I’ve released my proposed ideal Laker playbook for next season, but it’s time to break it down. The playbook is comprised of 55 plays and grouped together in 9 chapters. I’ll be going through the playbook play by play and breaking down each of the plays I think the Lakers should run. Today is the second play of the playbook we’ll be breaking down.
Prerequisite Background Information
If you haven’t first read my earlier Forum Blue & Gold piece about Designing a Great Offense, which covers the 7 principles I think every great NBA play and offense NEEDS, check that out first. Each of those principles will be referenced in these play breakdowns, but for an explanation on the principle itself you’ll need to reference that original piece.
What This Includes
I’ll start with background info on each play, including its name, which team was seen running the play when it was diagrammed, the actions involved in the play, who (me or a FastModel contributor) diagrammed the play, and what alterations I may have made to the original play to make it #good.
After that short background, I’ll dig into how each play incorporates or could use improvement on each of my 7 principles of a great NBA offense.
Today’s Play: Slice Split
Note: Slice Split is different from regular Slice, which I covered here.
Play: Slice Split
Original Team: Boston Celtics (the Rondo, Pierce, KG, Allen Celtics)
Actions: Flex Cut, Down Screen, Split Cut, Flare Screen x2, Staggered Screen, Pin In, Chicago Action
Play Diagrammer: Originally Craig LeVasseur, but I added a lot in this play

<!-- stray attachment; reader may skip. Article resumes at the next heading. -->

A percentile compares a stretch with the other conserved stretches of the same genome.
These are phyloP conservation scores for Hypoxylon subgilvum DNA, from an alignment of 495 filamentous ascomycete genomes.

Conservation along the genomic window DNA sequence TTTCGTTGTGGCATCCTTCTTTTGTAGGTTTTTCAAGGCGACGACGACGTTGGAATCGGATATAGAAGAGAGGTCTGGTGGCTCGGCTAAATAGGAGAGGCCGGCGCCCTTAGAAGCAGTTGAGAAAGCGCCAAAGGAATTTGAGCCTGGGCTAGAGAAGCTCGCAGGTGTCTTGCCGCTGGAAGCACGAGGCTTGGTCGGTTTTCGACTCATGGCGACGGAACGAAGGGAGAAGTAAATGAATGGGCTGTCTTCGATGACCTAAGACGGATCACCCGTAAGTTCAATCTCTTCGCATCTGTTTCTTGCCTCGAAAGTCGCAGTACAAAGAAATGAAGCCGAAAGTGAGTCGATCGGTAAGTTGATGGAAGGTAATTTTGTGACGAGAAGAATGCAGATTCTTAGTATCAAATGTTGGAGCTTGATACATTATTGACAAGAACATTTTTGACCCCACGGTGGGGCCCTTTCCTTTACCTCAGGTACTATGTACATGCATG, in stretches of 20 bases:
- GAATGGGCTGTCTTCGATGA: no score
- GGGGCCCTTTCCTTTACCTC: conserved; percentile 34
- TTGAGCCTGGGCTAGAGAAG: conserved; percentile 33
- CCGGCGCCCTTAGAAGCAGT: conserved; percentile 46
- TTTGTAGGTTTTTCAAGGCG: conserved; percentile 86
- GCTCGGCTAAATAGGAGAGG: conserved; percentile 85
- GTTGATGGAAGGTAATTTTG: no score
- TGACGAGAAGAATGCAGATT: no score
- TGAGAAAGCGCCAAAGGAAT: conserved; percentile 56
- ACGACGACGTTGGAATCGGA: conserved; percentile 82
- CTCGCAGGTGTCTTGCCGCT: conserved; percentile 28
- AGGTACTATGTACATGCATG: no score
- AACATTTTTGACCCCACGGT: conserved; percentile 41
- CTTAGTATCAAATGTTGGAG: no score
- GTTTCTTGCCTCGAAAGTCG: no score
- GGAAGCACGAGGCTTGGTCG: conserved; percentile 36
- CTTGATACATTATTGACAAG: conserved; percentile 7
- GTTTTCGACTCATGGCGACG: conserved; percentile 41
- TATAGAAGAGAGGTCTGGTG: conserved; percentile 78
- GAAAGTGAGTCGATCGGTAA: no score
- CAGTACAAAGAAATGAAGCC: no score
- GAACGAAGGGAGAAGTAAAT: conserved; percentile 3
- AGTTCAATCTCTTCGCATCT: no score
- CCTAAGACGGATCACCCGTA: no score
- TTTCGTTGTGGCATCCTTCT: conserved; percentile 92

Alterations by Tim: Added everything after the first frameI
Action Over Motion
There is a lot of action in this play. The defense will constantly face pressure and need to make decisions, facing 5/7 actions in about 10 seconds, depending on how the play progresses.
In this play we have actions creating shots at the rim (Flex Cut, Split Cut), actions creating 3-point opportunities (Split Cut, Flare Screen, Fan Flare Screen, Pin In, (potentially) Staggered Screen), and two actions that get a player attacking the paint with 1/2 steps on their defender (Down Screen, (potentially) Staggered Screen, Chicago Action).
This play certainly has action over motion, and those attacks on the defense in quick succession and in key areas make this play a strong one.
Verdict: Thumbs up
Weak Side Action
In two of the four frames, there are two actions occurring simultaneously. One frame even has 3. In the one frame where there’s only one action, it’s weak side action that will either create a scoring opportunity for 3 coming off of the staggered screen or ensure the paint will be clear for Lonzo to attack in the post.
All of this weak side action should either result in good looks for shots or should occupy help defense and enhance the primary, action being run through isolation the involved defenders. With all of these frames, if help defense decides to help, they’re exposing themselves
Verdict: Thumbs Up
Run Action the Right Way
Each of these actions are being run with the proper spacing, ball location, and timing. This allows for those 7 actions to truly create 7 scoring opportunities. If the timing weren’t right or the ball was in a weird position to pass to where cutters/shooters are running, we could potentially have 7 actions run but only realistically be able to use 4-5 of them.